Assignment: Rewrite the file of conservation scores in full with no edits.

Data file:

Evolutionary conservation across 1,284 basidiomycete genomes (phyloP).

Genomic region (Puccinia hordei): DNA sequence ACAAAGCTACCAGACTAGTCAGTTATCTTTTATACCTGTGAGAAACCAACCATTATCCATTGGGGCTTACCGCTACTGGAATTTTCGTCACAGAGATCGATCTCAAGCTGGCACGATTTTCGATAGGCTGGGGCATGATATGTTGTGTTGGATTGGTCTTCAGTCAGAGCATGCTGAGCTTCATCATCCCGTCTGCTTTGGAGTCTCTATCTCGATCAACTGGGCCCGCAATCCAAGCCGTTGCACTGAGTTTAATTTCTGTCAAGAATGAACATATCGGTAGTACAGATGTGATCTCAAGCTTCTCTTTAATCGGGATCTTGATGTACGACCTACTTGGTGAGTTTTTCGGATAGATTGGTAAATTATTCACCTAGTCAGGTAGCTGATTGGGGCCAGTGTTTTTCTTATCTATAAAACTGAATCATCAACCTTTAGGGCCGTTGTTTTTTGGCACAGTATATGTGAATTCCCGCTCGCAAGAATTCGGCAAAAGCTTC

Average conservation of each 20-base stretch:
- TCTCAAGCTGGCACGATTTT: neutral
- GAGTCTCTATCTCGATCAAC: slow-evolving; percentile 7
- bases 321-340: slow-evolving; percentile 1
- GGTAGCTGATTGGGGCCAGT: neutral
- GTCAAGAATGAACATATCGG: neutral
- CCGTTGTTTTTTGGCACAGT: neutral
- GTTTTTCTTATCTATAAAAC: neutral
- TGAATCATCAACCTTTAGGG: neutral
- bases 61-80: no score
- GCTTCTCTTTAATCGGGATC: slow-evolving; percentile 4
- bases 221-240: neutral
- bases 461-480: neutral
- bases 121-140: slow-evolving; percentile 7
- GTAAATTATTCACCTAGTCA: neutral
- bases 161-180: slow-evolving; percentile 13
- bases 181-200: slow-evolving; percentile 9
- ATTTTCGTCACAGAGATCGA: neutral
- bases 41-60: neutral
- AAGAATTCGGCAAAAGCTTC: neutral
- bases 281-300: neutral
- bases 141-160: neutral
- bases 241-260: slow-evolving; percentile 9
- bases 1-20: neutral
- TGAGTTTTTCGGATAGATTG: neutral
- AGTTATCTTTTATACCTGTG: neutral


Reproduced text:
Evolutionary conservation across 1,284 basidiomycete genomes (phyloP).

Genomic region (Puccinia hordei): DNA sequence ACAAAGCTACCAGACTAGTCAGTTATCTTTTATACCTGTGAGAAACCAACCATTATCCATTGGGGCTTACCGCTACTGGAATTTTCGTCACAGAGATCGATCTCAAGCTGGCACGATTTTCGATAGGCTGGGGCATGATATGTTGTGTTGGATTGGTCTTCAGTCAGAGCATGCTGAGCTTCATCATCCCGTCTGCTTTGGAGTCTCTATCTCGATCAACTGGGCCCGCAATCCAAGCCGTTGCACTGAGTTTAATTTCTGTCAAGAATGAACATATCGGTAGTACAGATGTGATCTCAAGCTTCTCTTTAATCGGGATCTTGATGTACGACCTACTTGGTGAGTTTTTCGGATAGATTGGTAAATTATTCACCTAGTCAGGTAGCTGATTGGGGCCAGTGTTTTTCTTATCTATAAAACTGAATCATCAACCTTTAGGGCCGTTGTTTTTTGGCACAGTATATGTGAATTCCCGCTCGCAAGAATTCGGCAAAAGCTTC

Average conservation of each 20-base stretch:
- TCTCAAGCTGGCACGATTTT: neutral
- GAGTCTCTATCTCGATCAAC: slow-evolving; percentile 7
- bases 321-340: slow-evolving; percentile 1
- GGTAGCTGATTGGGGCCAGT: neutral
- GTCAAGAATGAACATATCGG: neutral
- CCGTTGTTTTTTGGCACAGT: neutral
- GTTTTTCTTATCTATAAAAC: neutral
- TGAATCATCAACCTTTAGGG: neutral
- bases 61-80: no score
- GCTTCTCTTTAATCGGGATC: slow-evolving; percentile 4
- bases 221-240: neutral
- bases 461-480: neutral
- bases 121-140: slow-evolving; percentile 7
- GTAAATTATTCACCTAGTCA: neutral
- bases 161-180: slow-evolving; percentile 13
- bases 181-200: slow-evolving; percentile 9
- ATTTTCGTCACAGAGATCGA: neutral
- bases 41-60: neutral
- AAGAATTCGGCAAAAGCTTC: neutral
- bases 281-300: neutral
- bases 141-160: neutral
- bases 241-260: slow-evolving; percentile 9
- bases 1-20: neutral
- TGAGTTTTTCGGATAGATTG: neutral
- AGTTATCTTTTATACCTGTG: neutral